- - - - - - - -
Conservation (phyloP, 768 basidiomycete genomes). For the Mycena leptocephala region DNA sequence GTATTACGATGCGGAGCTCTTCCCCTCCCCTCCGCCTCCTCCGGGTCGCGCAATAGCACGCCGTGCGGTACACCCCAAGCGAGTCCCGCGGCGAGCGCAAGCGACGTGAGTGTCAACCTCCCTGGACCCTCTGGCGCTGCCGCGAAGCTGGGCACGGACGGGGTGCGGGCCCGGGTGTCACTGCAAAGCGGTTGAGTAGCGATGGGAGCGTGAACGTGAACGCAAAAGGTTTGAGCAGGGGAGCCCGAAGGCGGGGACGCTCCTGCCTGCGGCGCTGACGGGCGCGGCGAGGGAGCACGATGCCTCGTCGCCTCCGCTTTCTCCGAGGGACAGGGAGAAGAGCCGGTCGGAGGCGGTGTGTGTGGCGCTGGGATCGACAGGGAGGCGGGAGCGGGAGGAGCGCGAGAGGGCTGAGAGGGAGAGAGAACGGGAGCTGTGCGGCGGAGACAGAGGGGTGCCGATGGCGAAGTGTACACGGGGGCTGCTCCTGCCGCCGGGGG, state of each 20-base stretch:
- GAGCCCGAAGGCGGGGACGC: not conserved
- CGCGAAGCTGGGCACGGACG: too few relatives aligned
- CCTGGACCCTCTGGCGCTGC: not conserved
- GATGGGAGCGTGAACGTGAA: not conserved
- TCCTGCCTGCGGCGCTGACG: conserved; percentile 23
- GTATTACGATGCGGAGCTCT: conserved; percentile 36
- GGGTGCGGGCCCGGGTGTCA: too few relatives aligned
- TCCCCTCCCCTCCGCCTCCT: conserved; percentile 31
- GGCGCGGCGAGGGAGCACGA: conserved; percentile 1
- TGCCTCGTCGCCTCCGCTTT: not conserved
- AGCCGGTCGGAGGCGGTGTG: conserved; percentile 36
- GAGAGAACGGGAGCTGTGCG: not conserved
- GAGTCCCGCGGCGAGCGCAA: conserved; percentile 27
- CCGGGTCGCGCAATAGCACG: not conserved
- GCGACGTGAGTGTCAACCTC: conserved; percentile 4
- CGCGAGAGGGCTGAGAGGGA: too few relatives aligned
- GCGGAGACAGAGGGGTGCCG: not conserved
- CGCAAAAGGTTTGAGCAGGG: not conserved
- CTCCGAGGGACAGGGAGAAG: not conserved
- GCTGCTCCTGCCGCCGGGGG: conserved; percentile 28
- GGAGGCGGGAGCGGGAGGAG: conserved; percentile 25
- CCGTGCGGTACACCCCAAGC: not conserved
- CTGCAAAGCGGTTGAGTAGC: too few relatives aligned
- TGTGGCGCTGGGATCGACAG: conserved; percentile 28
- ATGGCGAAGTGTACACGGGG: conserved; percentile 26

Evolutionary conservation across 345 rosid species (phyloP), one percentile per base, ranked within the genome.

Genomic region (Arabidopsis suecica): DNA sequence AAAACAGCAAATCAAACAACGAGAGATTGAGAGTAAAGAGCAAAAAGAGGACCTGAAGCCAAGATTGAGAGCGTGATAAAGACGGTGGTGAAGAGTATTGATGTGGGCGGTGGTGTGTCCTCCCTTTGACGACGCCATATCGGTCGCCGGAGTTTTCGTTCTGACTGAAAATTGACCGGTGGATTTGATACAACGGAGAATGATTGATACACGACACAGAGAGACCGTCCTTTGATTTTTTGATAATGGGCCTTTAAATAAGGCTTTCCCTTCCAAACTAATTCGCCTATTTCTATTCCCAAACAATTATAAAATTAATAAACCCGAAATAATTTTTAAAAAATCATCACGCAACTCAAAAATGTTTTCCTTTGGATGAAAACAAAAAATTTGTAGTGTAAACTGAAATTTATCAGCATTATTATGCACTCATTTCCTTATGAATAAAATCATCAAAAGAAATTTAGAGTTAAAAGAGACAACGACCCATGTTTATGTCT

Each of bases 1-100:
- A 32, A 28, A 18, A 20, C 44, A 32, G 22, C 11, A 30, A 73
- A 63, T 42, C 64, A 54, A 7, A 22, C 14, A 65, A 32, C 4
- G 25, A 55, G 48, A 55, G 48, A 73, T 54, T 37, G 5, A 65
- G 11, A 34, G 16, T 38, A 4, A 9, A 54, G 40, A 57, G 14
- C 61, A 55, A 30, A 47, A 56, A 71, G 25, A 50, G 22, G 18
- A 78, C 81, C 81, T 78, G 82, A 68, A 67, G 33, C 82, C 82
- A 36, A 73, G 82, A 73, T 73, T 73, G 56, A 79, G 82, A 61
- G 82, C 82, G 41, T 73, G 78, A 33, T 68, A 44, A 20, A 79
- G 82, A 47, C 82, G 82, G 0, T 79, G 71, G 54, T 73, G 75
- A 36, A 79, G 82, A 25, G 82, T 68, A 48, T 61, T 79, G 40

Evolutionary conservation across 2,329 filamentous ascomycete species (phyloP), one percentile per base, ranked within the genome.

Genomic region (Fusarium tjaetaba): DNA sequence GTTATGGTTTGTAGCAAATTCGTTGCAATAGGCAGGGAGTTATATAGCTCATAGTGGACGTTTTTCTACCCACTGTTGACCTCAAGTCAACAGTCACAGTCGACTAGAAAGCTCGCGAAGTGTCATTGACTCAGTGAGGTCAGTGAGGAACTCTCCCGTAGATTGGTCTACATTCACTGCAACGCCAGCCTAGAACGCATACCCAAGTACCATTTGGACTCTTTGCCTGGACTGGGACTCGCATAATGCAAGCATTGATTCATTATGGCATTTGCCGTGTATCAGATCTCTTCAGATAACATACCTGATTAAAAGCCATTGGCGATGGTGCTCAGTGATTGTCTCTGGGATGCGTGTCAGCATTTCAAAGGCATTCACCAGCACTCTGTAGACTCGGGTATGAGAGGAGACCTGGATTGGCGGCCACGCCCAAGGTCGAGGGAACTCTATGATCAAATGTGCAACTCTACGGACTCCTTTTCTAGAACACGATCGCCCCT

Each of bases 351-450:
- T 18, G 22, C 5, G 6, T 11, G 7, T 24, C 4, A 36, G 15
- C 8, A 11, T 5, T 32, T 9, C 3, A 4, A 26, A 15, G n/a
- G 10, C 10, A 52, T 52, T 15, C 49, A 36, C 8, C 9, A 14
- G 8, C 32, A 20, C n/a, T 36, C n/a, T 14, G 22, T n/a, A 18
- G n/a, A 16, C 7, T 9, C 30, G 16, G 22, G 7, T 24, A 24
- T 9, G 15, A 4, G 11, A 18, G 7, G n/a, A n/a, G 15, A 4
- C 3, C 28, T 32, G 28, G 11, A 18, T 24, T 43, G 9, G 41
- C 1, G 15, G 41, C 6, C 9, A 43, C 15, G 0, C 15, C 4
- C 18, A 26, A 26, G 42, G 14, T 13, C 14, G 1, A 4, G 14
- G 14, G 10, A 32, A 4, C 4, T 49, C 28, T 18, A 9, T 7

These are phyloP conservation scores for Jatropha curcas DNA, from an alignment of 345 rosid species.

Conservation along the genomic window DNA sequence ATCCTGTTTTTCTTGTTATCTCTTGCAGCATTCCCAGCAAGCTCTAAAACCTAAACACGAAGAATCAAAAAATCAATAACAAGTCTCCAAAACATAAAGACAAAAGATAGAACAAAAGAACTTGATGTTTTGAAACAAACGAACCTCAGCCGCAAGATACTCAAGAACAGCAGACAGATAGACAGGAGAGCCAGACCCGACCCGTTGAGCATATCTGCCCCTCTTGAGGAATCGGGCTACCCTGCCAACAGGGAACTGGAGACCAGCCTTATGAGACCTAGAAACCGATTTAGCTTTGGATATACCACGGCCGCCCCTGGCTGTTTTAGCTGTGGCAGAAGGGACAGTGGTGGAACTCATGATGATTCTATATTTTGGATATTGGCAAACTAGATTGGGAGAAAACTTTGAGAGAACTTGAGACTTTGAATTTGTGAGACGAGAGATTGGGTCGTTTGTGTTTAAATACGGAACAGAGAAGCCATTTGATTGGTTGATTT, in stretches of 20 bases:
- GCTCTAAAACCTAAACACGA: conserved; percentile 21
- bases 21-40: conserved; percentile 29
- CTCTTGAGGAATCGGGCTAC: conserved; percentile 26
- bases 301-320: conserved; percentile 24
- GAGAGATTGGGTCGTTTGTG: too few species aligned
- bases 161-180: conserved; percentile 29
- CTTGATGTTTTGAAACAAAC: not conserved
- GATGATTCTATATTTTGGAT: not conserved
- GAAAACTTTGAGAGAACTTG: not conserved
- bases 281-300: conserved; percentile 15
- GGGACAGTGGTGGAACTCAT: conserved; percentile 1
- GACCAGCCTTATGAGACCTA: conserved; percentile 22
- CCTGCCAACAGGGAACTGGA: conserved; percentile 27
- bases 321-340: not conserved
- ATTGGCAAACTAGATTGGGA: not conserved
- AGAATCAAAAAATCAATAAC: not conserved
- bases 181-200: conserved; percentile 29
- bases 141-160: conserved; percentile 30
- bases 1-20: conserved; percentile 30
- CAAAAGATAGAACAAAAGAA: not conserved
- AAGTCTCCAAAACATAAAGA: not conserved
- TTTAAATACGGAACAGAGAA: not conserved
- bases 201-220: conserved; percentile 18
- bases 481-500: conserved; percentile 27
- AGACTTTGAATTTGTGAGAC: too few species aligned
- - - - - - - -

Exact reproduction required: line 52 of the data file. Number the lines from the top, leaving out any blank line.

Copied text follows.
- G 14, G 10, A 32, A 4, C 4, T 49, C 28, T 18, A 9, T 7